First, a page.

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Lewisham East Labour chair Ian McKenzie FULL statement: I was not advocating sex slavery

Lewisham East Labour chair Ian McKenzie FULL statement: I was not advocating sex slavery

PoliticsHome staff

4 min read

Read the FULL statement by Lewisham East Labour chair Ian McKenzie on the tweets that got him suspended from the party.


I was suspended from the Labour Party at 9.25 am this morning by email, many hours after lobby journalists were told. There has been a controversy on Twitter where tweets I made in December 2015 and January 2016 have been taken out of context and my views badly misrepresented. I wish to clarify them.

At the time of the tweets, ISIS (Daesh) were very strong in both Syria and Iraq and controlled large areas of territory in both countries. In December 2015, there was a parliamentary debate on air strikes in Syria, the debate which had been closed by Hilary Benn as Shadow Foreign Secretary. 

ISIS captured territory and terrorised local populations. They did this by killing men and separating women into the young, whom they enslaved for sex, and those older, whom they beheaded and dumped in mass graves. All of this is well documented. I remember an especially harrowing TV report of a Yazidi mass grave that had been found.

My original tweet was about an interview about ISIS on Channel 4. I said it would have been good for Andrew Neil to have done the interview because the argument was “ISIS could be negotiated with” and Andrew Neil would have made a better job of demolishing it. Sadly, the link to the interview no longer functions. It is not material though. 

Linda Grant, the novelist, who used to follow me at the time, asked me: “When you negotiate you give and take. Interested to know what this woman [the Channel 4 interviewee] would be prepared to give. Sex slavery?”

Linda was clearly saying negotiating with ISIS was absurd because their practices are so abhorrent. She was parodying such a negotiation. She wasn’t advocating sex slavery but the very opposite. I replied, in similar vein, by answering her question: “Indeed. Maybe she’d agree sex slavery to one man only, provided he didn’t insist on gang rape.”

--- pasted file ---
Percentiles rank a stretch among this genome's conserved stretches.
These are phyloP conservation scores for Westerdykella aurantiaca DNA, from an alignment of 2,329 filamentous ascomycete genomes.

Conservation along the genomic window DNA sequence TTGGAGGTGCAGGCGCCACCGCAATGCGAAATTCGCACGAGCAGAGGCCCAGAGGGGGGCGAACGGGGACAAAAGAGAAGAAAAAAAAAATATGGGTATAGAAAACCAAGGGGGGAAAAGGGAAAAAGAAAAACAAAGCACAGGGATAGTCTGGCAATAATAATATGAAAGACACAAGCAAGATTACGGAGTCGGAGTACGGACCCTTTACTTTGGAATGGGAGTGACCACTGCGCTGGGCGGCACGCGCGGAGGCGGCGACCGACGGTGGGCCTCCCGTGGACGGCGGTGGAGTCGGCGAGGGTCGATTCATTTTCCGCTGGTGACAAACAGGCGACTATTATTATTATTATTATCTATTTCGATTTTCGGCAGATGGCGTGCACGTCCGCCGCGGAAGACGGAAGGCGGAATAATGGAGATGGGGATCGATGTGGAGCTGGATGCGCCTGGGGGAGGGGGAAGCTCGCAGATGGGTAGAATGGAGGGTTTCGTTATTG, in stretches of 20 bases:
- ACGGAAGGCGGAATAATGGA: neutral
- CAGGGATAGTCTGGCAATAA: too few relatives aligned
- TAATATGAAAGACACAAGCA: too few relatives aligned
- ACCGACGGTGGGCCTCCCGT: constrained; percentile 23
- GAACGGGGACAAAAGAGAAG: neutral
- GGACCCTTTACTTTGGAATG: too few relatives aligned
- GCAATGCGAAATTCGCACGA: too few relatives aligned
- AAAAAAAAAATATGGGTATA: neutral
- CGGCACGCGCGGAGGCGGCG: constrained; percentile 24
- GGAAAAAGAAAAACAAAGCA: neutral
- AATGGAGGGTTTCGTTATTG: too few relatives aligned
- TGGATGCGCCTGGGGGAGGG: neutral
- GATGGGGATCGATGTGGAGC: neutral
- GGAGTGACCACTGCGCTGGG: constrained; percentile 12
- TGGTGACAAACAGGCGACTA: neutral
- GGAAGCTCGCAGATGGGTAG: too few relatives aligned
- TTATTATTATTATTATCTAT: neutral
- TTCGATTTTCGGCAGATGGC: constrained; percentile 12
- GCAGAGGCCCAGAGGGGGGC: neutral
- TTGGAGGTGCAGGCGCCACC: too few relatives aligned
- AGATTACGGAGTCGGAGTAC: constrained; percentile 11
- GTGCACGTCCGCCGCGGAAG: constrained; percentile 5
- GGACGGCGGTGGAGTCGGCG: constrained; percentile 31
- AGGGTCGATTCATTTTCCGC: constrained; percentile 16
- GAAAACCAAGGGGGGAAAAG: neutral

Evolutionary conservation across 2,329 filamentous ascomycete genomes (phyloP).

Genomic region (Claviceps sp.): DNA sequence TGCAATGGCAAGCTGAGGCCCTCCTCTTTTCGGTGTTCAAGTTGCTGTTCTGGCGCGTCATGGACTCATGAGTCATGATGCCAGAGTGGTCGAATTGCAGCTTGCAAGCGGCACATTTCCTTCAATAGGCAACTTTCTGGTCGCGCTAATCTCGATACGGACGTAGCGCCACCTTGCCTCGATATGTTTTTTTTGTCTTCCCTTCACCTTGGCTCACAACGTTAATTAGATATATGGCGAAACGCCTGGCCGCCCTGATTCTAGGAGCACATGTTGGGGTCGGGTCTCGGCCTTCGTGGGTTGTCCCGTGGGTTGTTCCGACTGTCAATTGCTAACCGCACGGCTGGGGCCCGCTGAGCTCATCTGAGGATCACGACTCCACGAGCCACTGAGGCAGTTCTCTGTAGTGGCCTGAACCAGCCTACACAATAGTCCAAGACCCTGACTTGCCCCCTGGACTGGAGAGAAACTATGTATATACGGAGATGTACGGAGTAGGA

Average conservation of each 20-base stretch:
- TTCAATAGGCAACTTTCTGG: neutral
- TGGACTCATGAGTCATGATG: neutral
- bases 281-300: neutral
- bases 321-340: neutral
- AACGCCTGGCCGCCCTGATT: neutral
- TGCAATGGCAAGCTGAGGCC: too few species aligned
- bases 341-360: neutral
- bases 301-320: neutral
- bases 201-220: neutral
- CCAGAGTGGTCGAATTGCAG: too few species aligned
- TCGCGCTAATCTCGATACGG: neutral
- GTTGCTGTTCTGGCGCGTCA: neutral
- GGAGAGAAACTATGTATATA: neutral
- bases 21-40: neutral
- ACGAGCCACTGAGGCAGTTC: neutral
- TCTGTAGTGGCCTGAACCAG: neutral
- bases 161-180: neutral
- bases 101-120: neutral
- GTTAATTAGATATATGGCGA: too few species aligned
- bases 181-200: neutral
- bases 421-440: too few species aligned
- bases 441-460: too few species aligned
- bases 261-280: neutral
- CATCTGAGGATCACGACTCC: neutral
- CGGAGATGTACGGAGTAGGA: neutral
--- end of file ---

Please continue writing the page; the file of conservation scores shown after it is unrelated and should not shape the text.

By which I sought to show the absurdity of negotiating with these murderous misogynistic barbarians. The tweet does that. I wasn’t advocating sex slavery, but condemning it.

About a month later, on 17 January 2016, Jeremy Corbyn was widely reported as hinting at talks with ISIS. Emily Thornberry was by then the Shadow Defence Secretary and agreed with her Party Leader.

Again, in a similar vein as the December tweets, I criticised Thornberry’s view that ISIS could be negotiated with by pointing out the disgusting nature of the ISIS practice of separating women into the young ones for sex slaves, and the older ones for killing.

Emily Thornberry is at an age at which she would be selected by ISIS to be killed. I said so. I stated a fact that is disputed by no-one. I did not advocate, nor joke about, Emily Thornberry’s killing, but the very opposite. My tweet was a deadly serious condemnation.

I wish to make clear that I believe the following:

1. ISIS are disgusting murdering misogynists who, when they conquer an area of a country, enslave the young women and kill the rest.

2. I do not believe that attempts should be made to negotiate with them, nor is this possible

3. I believe that attempts to negotiate with them are capable of being interpreted as tolerating their murderous misogyny.

4. I think contemplating negotiating with people who behave this way is disgusting.

5. I will not apologise for criticising murderous misogyny.

6. I will not apologise for criticising any attempt to negotiate with murderous misogyny.

7. I do not believe that ISIS should kill Emily Thornberry, or kill anyone, and believe it is very clear I have never said I did. 

8. I apologise that my tweets in 2015 and 2016 were insufficiently clear in expressing these views, and that they have therefore caused offence. I’m truly sorry that I caused this to happen.

I hope that this unfortunate conflagration can be swiftly ended and that I may be able to go back to doing what I do best: asking people to vote Labour.
 

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